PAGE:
I find it very sad that most people don't even seem to know the difference. Besides, if a "translation agency" sells $0.04 per word translations, who does the translation? Google? If not, the person doing the translation must be getting paid even less.

Ace Contributor
Chloe F Member Since: Feb 21, 2019
24 of 40
I don't use machine translation but for $0.04-.05 a word I do Spanish to English translations and don't mind, because based on my own facility with the work that ends up adding up to an hourly rate I'm comfortable with, higher than my profile rate, and because it's a competitive language, many people with the same skills live in countries with cheaper standards of living. It is totally believable to me that clients could find competent freelancers at lower rates. I believe French is a bit more in demand but I could be mistaken. Anyway, I believe machine translation is improving in quality over time so translators should prepare for rates to fall in years to come. Many industries are experiencing such structural change, including journalists who are being replaced by bots for simple articles 😬.
Community Guru
Jennifer R Member Since: Sep 15, 2017
25 of 40

Chloe F wrote:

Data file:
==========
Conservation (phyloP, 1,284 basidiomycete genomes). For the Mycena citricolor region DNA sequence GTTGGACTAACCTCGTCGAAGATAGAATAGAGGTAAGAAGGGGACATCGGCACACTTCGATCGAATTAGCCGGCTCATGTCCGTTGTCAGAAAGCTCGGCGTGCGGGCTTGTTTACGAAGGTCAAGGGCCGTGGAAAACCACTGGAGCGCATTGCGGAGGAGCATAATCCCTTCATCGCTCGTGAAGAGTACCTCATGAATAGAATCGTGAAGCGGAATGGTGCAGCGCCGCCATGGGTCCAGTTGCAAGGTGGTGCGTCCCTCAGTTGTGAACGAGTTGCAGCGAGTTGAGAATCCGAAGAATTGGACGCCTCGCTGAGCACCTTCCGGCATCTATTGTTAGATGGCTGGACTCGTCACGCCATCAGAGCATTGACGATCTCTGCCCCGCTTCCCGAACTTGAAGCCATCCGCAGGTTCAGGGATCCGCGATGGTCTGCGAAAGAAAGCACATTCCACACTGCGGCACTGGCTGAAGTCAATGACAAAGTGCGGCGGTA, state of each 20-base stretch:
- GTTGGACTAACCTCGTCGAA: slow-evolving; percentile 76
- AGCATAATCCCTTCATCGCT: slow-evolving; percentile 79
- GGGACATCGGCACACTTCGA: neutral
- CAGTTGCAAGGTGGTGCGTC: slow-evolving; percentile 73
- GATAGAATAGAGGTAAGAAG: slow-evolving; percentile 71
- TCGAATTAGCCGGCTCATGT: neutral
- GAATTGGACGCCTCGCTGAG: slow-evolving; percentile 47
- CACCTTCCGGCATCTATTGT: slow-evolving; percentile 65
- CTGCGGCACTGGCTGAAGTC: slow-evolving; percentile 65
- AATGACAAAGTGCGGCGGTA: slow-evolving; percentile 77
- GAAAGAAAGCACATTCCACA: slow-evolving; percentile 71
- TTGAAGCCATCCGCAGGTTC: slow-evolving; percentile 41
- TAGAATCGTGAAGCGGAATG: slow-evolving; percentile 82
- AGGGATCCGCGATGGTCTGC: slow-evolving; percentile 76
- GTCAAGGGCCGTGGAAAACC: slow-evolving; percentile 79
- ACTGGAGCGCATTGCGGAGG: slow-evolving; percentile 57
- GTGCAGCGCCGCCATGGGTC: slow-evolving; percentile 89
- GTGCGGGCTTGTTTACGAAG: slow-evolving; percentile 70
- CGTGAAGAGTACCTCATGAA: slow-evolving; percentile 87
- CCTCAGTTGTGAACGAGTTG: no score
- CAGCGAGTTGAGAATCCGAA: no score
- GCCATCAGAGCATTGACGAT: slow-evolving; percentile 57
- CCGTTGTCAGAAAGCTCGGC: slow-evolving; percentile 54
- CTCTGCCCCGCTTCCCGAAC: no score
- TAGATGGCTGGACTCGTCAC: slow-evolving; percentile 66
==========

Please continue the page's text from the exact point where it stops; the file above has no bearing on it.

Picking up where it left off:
I don't use machine translation but for $0.04-.05 a word I do Spanish to English translations and don't mind, because based on my own facility with the work that ends up adding up to an hourly rate I'm comfortable with, higher than my profile rate, and because it's a competitive language, many people with the same skills live in countries with cheaper standards of living. It is totally believable to me that clients could find competent freelancers at lower rates. I believe French is a bit more in demand but I could be mistaken. Anyway, I believe machine translation is improving in quality over time so translators should prepare for rates to fall in years to come. Many industries are experiencing such structural change, including journalists who are being replaced by bots for simple articles 😬.